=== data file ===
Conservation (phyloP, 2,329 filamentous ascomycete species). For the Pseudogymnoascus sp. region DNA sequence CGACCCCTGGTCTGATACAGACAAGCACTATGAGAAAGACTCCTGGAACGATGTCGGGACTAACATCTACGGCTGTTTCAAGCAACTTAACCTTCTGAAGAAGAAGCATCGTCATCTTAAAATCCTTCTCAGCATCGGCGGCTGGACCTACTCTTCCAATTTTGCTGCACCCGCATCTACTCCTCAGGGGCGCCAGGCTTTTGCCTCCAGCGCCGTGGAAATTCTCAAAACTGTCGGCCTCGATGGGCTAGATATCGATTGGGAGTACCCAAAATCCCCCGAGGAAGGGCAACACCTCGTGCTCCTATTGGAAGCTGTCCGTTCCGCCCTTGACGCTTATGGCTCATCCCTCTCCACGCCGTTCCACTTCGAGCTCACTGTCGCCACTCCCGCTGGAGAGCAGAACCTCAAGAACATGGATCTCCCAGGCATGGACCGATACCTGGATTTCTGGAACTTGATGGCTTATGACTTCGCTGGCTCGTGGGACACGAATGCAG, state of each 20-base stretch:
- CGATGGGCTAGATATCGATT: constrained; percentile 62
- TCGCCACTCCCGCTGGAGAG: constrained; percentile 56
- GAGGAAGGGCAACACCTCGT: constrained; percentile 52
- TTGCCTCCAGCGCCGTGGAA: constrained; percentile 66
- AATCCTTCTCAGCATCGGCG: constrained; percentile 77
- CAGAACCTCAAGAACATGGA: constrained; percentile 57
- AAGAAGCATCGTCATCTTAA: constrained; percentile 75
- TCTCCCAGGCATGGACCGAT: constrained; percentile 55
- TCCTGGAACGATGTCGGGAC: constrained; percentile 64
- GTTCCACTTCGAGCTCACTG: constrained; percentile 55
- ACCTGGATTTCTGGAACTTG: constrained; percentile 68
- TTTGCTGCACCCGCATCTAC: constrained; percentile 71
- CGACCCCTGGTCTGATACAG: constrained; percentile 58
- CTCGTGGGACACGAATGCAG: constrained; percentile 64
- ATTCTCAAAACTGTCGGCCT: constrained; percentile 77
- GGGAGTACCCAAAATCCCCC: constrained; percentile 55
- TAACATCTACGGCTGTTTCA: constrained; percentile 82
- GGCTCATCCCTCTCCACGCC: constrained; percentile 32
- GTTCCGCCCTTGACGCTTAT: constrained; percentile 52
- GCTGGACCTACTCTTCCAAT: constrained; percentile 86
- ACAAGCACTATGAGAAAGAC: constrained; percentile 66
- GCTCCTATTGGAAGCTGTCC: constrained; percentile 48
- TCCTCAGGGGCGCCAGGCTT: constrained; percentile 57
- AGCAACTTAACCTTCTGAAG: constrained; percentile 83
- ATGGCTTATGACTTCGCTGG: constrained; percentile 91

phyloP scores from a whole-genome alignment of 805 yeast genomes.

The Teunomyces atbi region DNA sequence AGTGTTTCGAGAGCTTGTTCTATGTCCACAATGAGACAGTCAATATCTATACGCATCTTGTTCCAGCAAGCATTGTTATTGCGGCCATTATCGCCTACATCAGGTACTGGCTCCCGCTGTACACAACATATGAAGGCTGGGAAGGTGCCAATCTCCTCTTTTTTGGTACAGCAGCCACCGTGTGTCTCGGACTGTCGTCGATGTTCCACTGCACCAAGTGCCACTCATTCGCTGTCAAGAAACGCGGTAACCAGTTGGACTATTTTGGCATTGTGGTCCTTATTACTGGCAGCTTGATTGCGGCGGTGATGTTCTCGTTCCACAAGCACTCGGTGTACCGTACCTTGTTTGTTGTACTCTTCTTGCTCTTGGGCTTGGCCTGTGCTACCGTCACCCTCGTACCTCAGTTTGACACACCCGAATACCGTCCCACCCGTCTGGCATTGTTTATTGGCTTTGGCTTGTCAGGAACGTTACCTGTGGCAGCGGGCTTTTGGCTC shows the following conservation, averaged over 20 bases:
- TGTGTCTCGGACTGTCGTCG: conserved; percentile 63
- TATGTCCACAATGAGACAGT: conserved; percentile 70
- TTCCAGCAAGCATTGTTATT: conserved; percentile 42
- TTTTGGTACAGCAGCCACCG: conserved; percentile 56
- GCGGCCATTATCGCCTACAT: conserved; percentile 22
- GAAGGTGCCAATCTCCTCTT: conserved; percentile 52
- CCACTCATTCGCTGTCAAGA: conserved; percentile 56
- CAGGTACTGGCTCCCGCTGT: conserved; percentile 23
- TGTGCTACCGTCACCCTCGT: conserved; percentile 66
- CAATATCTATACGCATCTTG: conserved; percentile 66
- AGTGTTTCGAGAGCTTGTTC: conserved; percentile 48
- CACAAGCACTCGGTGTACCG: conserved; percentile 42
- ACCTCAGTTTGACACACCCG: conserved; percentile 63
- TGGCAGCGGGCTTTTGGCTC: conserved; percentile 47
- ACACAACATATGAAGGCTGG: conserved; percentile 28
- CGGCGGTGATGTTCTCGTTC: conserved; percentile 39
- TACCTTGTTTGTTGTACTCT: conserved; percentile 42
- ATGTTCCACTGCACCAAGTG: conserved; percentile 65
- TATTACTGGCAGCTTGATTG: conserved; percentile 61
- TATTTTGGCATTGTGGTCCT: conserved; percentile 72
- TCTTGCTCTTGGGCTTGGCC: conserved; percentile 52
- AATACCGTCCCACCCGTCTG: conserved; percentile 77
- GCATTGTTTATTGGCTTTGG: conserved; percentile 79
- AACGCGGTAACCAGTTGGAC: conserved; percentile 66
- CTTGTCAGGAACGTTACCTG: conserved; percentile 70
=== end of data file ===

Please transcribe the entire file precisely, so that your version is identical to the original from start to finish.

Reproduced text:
Conservation (phyloP, 2,329 filamentous ascomycete species). For the Pseudogymnoascus sp. region DNA sequence CGACCCCTGGTCTGATACAGACAAGCACTATGAGAAAGACTCCTGGAACGATGTCGGGACTAACATCTACGGCTGTTTCAAGCAACTTAACCTTCTGAAGAAGAAGCATCGTCATCTTAAAATCCTTCTCAGCATCGGCGGCTGGACCTACTCTTCCAATTTTGCTGCACCCGCATCTACTCCTCAGGGGCGCCAGGCTTTTGCCTCCAGCGCCGTGGAAATTCTCAAAACTGTCGGCCTCGATGGGCTAGATATCGATTGGGAGTACCCAAAATCCCCCGAGGAAGGGCAACACCTCGTGCTCCTATTGGAAGCTGTCCGTTCCGCCCTTGACGCTTATGGCTCATCCCTCTCCACGCCGTTCCACTTCGAGCTCACTGTCGCCACTCCCGCTGGAGAGCAGAACCTCAAGAACATGGATCTCCCAGGCATGGACCGATACCTGGATTTCTGGAACTTGATGGCTTATGACTTCGCTGGCTCGTGGGACACGAATGCAG, state of each 20-base stretch:
- CGATGGGCTAGATATCGATT: constrained; percentile 62
- TCGCCACTCCCGCTGGAGAG: constrained; percentile 56
- GAGGAAGGGCAACACCTCGT: constrained; percentile 52
- TTGCCTCCAGCGCCGTGGAA: constrained; percentile 66
- AATCCTTCTCAGCATCGGCG: constrained; percentile 77
- CAGAACCTCAAGAACATGGA: constrained; percentile 57
- AAGAAGCATCGTCATCTTAA: constrained; percentile 75
- TCTCCCAGGCATGGACCGAT: constrained; percentile 55
- TCCTGGAACGATGTCGGGAC: constrained; percentile 64
- GTTCCACTTCGAGCTCACTG: constrained; percentile 55
- ACCTGGATTTCTGGAACTTG: constrained; percentile 68
- TTTGCTGCACCCGCATCTAC: constrained; percentile 71
- CGACCCCTGGTCTGATACAG: constrained; percentile 58
- CTCGTGGGACACGAATGCAG: constrained; percentile 64
- ATTCTCAAAACTGTCGGCCT: constrained; percentile 77
- GGGAGTACCCAAAATCCCCC: constrained; percentile 55
- TAACATCTACGGCTGTTTCA: constrained; percentile 82
- GGCTCATCCCTCTCCACGCC: constrained; percentile 32
- GTTCCGCCCTTGACGCTTAT: constrained; percentile 52
- GCTGGACCTACTCTTCCAAT: constrained; percentile 86
- ACAAGCACTATGAGAAAGAC: constrained; percentile 66
- GCTCCTATTGGAAGCTGTCC: constrained; percentile 48
- TCCTCAGGGGCGCCAGGCTT: constrained; percentile 57
- AGCAACTTAACCTTCTGAAG: constrained; percentile 83
- ATGGCTTATGACTTCGCTGG: constrained; percentile 91

phyloP scores from a whole-genome alignment of 805 yeast genomes.

The Teunomyces atbi region DNA sequence AGTGTTTCGAGAGCTTGTTCTATGTCCACAATGAGACAGTCAATATCTATACGCATCTTGTTCCAGCAAGCATTGTTATTGCGGCCATTATCGCCTACATCAGGTACTGGCTCCCGCTGTACACAACATATGAAGGCTGGGAAGGTGCCAATCTCCTCTTTTTTGGTACAGCAGCCACCGTGTGTCTCGGACTGTCGTCGATGTTCCACTGCACCAAGTGCCACTCATTCGCTGTCAAGAAACGCGGTAACCAGTTGGACTATTTTGGCATTGTGGTCCTTATTACTGGCAGCTTGATTGCGGCGGTGATGTTCTCGTTCCACAAGCACTCGGTGTACCGTACCTTGTTTGTTGTACTCTTCTTGCTCTTGGGCTTGGCCTGTGCTACCGTCACCCTCGTACCTCAGTTTGACACACCCGAATACCGTCCCACCCGTCTGGCATTGTTTATTGGCTTTGGCTTGTCAGGAACGTTACCTGTGGCAGCGGGCTTTTGGCTC shows the following conservation, averaged over 20 bases:
- TGTGTCTCGGACTGTCGTCG: conserved; percentile 63
- TATGTCCACAATGAGACAGT: conserved; percentile 70
- TTCCAGCAAGCATTGTTATT: conserved; percentile 42
- TTTTGGTACAGCAGCCACCG: conserved; percentile 56
- GCGGCCATTATCGCCTACAT: conserved; percentile 22
- GAAGGTGCCAATCTCCTCTT: conserved; percentile 52
- CCACTCATTCGCTGTCAAGA: conserved; percentile 56
- CAGGTACTGGCTCCCGCTGT: conserved; percentile 23
- TGTGCTACCGTCACCCTCGT: conserved; percentile 66
- CAATATCTATACGCATCTTG: conserved; percentile 66
- AGTGTTTCGAGAGCTTGTTC: conserved; percentile 48
- CACAAGCACTCGGTGTACCG: conserved; percentile 42
- ACCTCAGTTTGACACACCCG: conserved; percentile 63
- TGGCAGCGGGCTTTTGGCTC: conserved; percentile 47
- ACACAACATATGAAGGCTGG: conserved; percentile 28
- CGGCGGTGATGTTCTCGTTC: conserved; percentile 39
- TACCTTGTTTGTTGTACTCT: conserved; percentile 42
- ATGTTCCACTGCACCAAGTG: conserved; percentile 65
- TATTACTGGCAGCTTGATTG: conserved; percentile 61
- TATTTTGGCATTGTGGTCCT: conserved; percentile 72
- TCTTGCTCTTGGGCTTGGCC: conserved; percentile 52
- AATACCGTCCCACCCGTCTG: conserved; percentile 77
- GCATTGTTTATTGGCTTTGG: conserved; percentile 79
- AACGCGGTAACCAGTTGGAC: conserved; percentile 66
- CTTGTCAGGAACGTTACCTG: conserved; percentile 70